Ministers announce U-turn on mobility benefit cut
Controversial plans to axe some benefit payments to disabled people living in care homes are being dropped.
The government had planned to axe the "mobility" part of Disability Living Allowance - worth £51-a-week - for those in residential care.
It had argued that local authority contracts with care homes should cover residents' mobility needs.
But after much criticism from charities Work and Pensions Minister Maria Miller confirmed the plans have been dropped.
In a written statement to MPs, she said the decision had been taken "having listened to the concerns raised" and the proposal would be removed from the Welfare Reform Bill.
Up to 80,000 disabled people in care homes are thought to receive the mobility component of DLA.
Chancellor George Osborne announced plans to axe it in last year's spending review, aimed at saving £135m by 2014-15.
But it came in for heavy criticism from disability charities and campaigners - who said the payment was a lifeline for people which helped them visit family, friends and attend things like doctors appointments. Disability charity Scope had condemned the move as "callous".
The government has since been reviewing the decision and two charities, Mencap and Leonard Cheshire Disability, asked Lord Low of Dalston to carry out a separate review.
The Low Review, which reported back earlier this month, found "no evidence of overlap" between the support provided by the government, and that provided by local authorities and said axing the benefit for those in care homes would "deny people control over their own lives".
Adam Penwarden of Turning Point, a health and social care provider, welcomed the news: "This benefit is integral to the lives of some of the most vulnerable members of our society, allowing them to access and be part of their local community.
"The removal of this vital resource would have rendered many of them housebound, robbing them of the chance they would otherwise have to lead fulfilled and independent lives."
Minister Ms Miller said the government had spent months researching the way the "mobility needs" of disabled people in care were being met.
"We found a complex set of overlapping responsibilities have evolved which have allowed different local authorities to deal with the issue of funding of mobility in care homes in very different ways."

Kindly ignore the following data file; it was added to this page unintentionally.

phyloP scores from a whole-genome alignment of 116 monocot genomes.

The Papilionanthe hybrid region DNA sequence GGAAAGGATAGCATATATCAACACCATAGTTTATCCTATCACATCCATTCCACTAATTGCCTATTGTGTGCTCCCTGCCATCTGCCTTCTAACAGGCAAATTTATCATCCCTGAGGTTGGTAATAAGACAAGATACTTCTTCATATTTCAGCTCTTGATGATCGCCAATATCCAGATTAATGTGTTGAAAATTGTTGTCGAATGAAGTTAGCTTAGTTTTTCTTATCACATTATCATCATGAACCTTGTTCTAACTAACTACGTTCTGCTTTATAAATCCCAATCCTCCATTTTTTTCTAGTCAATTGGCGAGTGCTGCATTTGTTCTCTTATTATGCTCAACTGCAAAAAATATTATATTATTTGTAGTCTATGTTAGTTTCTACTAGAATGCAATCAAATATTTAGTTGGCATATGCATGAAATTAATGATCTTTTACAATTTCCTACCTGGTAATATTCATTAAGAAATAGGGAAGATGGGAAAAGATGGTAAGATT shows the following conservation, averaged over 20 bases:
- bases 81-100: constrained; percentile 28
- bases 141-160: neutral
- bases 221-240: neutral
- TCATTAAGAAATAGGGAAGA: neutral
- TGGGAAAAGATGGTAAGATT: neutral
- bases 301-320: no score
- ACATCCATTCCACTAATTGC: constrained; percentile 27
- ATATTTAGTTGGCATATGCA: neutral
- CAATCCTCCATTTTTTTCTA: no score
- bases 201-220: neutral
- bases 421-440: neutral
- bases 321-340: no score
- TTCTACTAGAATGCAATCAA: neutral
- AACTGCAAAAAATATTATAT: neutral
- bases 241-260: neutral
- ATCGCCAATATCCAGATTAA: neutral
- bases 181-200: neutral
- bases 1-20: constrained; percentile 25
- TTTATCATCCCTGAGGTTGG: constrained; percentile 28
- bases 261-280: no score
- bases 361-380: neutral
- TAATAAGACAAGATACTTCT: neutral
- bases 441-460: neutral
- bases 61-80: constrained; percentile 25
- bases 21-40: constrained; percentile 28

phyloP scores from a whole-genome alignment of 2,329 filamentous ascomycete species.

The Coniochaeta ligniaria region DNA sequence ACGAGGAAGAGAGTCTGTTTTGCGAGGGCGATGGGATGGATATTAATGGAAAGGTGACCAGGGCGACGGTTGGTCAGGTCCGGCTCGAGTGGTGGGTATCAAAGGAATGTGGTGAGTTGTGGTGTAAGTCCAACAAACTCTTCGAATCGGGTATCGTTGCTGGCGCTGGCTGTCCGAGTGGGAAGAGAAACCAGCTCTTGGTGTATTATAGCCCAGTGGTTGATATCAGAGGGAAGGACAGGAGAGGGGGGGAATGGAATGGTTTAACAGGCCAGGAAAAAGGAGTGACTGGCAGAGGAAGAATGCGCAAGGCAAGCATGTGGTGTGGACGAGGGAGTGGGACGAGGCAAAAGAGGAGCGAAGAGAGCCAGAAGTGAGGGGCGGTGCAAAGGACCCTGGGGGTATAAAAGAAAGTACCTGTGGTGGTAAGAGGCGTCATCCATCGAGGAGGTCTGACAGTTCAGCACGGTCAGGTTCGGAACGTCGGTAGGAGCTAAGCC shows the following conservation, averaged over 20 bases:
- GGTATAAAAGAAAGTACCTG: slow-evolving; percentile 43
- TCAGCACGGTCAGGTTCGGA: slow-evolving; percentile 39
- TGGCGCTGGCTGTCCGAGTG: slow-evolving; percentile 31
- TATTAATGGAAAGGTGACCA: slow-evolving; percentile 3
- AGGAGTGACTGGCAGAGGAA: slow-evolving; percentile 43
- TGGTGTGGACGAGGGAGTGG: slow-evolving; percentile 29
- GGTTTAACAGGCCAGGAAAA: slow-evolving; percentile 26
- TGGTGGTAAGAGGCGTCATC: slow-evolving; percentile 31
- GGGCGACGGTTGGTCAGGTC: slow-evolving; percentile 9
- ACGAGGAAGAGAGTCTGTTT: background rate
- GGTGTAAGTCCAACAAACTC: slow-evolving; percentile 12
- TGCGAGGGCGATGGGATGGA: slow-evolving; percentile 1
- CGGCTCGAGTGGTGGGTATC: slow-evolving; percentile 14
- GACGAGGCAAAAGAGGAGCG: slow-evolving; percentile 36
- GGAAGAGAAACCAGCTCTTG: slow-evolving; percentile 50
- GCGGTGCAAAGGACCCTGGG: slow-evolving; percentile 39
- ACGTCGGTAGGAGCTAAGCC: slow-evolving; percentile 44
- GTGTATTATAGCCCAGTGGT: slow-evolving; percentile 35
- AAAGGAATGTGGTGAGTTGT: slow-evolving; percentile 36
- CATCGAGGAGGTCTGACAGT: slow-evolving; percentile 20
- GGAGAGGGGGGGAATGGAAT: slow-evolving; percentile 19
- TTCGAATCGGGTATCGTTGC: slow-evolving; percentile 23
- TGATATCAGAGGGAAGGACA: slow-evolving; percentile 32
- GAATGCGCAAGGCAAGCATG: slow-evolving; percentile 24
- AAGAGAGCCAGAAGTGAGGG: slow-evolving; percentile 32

She said there had been some practices "which have led to overlaps in funding" but added: "I have always been clear that I would not make any change that would stop disabled people from getting out and about.
"Which is why after listening to the strong concerns of disabled people and their organisations, I have taken action and decided not to remove the payment."
An amendment to the Welfare Reform Bill will implement the change.
Labour's shadow minister for disabled people, Anne McGuire, said the government had "finally caved in to pressure".
"Why they didn't do this earlier beggars belief as this has caused distress to those affected," she said.
"We gave them the opportunity to do so by amending their plans in Parliament both in the Commons and the Lords, but they refused to budge."
Richard Hawkes, chief executive of Scope, said the news was a "huge relief" but added that the charity had concerns about other welfare changes which "could push thousands of disabled families, already struggling to make ends meet, over the edge".
The coalition plans to replace DLA, introduced in 1992 to help disabled people cope with the extra costs they face in their daily lives, with a new benefit called Personal Independence Payment.
All 3.2 million people receiving DLA at the moment, both those in work and out of work, will be reassessed.
Mr Hawkes said: "Critical flaws in the assessment and an extended qualifying period mean there is no guarantee that the payment will go to the people that need it the most."
Chief executive of Mencap, Mark Goldring said it was "fantastic news" that the mobility component of DLA would remain for those in residential care.
"This is a positive example of the government listening to disabled people, who have been among the hardest hit by national and local authority budget cuts."
But he said an "open and frank dialogue" must continue about other plans - including the replacement of DLA.